COVID-19 "got" CNN anchor Brooke Baldwin and now she's sharing details of just how "damn sick" she was. But it wasn't all bad: She found clarity about the things that really matter and a renewed sense of connection to family, friends and community.
Getting there was two weeks of hell, Baldwin said in a personal essay posted on CNN on Sunday, one of a series from CNN's staff about living with and covering the global pandemic.
Baldwin announced she had tested positive and started feeling symptoms in early April, joining CNN anchor Chris Cuomo in coronavirus misery.
Cuomo has continued to anchor his evening show from his basement although he has been sidelined occasionally by brutal symptoms. His wife, Cristina Cuomo, said she is feeling better after being diagnosed with COVID-19 last week.
Baldwin's essay was illustrated with Instagram pictures of Baldwin during her illness, looking glum and exasperated, even when she had her pug dog Pugsley by her side.
For Baldwin, who anchors the 2-4 p.m. edition of "CNN Newsroom," it was hard to cope with the melancholy and isolation, even from her husband in the same New York apartment. He didn't get sick ("knock on wood," she said), despite many hugs of comfort during the times she went to "very dark places."
"These simple acts of connecting with me and hugging me were restorative beyond measure. The isolation might be worse than the body aches," she wrote.
The physical pain was so bad she had to take long, nightly hot baths to distract her from her own aching body. Then there were the nightly fever sweats, a pervasive sense of dread, the crying jags and the lack of interest in food she could no longer taste or smell.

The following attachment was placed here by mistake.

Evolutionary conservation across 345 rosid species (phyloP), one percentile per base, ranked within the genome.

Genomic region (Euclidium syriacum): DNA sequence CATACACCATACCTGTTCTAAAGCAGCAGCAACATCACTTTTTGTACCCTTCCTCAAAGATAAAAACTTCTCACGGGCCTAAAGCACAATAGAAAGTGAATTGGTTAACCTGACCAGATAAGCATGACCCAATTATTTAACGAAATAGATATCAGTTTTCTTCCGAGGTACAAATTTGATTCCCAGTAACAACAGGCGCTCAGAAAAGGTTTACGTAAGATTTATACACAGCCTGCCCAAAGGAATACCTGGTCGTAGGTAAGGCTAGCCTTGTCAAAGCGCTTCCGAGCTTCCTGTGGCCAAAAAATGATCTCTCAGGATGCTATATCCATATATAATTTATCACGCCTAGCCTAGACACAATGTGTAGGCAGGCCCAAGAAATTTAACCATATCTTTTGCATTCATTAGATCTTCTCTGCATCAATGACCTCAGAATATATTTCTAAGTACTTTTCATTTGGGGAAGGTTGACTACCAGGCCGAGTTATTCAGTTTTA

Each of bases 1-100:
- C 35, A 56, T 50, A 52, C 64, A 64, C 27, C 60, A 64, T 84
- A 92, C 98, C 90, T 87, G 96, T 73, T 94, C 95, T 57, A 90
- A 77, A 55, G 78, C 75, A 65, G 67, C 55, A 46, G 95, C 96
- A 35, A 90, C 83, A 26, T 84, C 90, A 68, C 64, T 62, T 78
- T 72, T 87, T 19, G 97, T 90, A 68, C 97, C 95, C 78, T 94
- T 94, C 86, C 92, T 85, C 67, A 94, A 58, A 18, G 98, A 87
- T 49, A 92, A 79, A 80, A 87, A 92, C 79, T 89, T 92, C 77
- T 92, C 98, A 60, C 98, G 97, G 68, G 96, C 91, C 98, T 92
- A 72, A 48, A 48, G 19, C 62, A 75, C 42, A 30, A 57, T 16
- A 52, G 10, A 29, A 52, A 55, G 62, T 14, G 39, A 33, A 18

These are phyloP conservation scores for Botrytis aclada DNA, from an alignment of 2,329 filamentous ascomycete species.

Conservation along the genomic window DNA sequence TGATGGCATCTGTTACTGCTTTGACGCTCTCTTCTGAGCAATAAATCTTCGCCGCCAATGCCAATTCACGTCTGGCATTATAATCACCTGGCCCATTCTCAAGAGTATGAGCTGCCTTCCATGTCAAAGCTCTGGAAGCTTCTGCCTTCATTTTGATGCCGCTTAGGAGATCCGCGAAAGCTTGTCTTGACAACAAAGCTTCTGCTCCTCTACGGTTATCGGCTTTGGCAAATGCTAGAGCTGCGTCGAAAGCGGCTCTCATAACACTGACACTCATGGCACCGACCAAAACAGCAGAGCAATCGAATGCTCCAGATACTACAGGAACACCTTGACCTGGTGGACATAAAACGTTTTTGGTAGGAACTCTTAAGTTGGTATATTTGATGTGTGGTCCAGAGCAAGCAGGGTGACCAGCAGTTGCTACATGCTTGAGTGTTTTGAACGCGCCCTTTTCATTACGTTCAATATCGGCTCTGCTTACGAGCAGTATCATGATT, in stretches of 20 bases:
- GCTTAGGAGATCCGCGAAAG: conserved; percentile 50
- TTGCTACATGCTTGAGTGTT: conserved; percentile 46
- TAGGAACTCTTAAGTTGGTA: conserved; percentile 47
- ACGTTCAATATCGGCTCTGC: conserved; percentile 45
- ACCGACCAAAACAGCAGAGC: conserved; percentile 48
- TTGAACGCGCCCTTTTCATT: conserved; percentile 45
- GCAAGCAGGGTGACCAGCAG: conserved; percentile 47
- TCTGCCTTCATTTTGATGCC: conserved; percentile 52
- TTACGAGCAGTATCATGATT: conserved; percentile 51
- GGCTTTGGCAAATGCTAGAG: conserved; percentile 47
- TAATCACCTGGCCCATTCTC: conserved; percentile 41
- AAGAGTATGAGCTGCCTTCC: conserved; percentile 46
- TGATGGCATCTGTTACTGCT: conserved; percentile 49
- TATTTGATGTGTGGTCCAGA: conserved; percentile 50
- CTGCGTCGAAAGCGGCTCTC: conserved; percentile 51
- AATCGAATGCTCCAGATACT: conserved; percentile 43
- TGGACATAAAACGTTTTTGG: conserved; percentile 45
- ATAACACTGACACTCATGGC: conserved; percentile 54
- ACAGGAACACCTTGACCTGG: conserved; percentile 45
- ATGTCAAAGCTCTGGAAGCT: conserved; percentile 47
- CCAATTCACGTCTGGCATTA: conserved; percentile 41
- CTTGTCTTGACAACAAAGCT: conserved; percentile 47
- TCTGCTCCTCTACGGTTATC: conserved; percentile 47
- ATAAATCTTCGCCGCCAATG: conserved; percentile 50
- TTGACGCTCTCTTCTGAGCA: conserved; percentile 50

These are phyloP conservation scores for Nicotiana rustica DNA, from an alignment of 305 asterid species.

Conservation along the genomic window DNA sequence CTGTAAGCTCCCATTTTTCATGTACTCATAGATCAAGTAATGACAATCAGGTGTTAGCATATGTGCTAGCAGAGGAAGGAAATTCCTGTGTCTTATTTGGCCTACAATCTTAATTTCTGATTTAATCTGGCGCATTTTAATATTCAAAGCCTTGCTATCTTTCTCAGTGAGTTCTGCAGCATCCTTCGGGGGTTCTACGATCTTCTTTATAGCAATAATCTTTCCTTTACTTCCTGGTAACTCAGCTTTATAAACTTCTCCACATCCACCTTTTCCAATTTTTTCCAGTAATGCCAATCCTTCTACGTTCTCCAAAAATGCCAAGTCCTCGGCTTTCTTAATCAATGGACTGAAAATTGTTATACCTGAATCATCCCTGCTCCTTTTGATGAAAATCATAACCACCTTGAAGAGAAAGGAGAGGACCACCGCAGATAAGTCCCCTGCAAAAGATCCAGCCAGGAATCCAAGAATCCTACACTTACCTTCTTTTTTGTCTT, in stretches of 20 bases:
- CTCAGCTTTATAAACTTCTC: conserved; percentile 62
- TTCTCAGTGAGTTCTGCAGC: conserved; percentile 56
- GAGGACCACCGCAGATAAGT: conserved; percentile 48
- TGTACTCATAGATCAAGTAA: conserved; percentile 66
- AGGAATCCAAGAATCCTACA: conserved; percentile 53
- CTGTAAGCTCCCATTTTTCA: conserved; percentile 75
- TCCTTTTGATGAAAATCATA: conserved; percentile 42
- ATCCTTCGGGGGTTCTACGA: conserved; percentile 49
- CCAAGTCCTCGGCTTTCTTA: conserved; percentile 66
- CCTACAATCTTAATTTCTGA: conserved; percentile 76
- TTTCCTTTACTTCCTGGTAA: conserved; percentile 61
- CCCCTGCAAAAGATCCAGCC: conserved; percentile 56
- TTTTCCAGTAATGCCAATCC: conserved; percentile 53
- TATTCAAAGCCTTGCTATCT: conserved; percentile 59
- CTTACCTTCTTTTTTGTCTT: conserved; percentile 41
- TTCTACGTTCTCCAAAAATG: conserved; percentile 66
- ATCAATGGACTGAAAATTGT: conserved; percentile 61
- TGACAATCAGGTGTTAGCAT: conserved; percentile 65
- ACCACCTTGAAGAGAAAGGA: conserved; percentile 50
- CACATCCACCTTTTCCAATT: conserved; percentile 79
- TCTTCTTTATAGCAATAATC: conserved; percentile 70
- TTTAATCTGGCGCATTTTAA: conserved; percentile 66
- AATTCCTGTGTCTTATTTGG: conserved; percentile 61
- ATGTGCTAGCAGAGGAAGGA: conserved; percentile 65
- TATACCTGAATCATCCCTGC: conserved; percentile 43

Worst were the moments when her symptoms abated long enough to fool her into thinking she was recovering – only to have them revisit with a vengeance. "I never knew when it would end. It was relentless, scary, and lonely," Baldwin wrote.
Still, she was lucky, she said. The virus didn't take "suffocating hold of my lungs" the way it has with thousands of other patients. She felt grateful she didn't add to the stress of overwhelmed doctors and nurses and in hospital emergency rooms.
"And most of all I am grateful for the reminders this virus provided: First, that clarity comes from being quiet and listening to our feelings. And second, that connection is more vital to our health and happiness than we might care to admit," she wrote.
Everyone who is quarantined at home, whether sick or not, has been forced to sit still without distraction, she wrote. "The clarity this can bring is more illuminating than anything I could have uncovered in my normally busy, 'full' life. When I was sick and my body came to a screeching halt, I stopped doing and started really feeling."
And people responded, in messages and on social media, she said. She found herself logging on to Instagram to feel better.
"I realized that sharing my own vulnerability with others online and receiving positive energy and well-wishes back brings me the gift of connection. I quickly discovered how grateful I was to all of these people showing me love."
So to hell with COVID but also a thank you of sorts, she concluded.
"I wouldn't wish this virus upon anyone, but I hope as my smell and taste and some sense of normalcy start to return, that I will also hold onto the clarity and connection I found while I was so damn sick."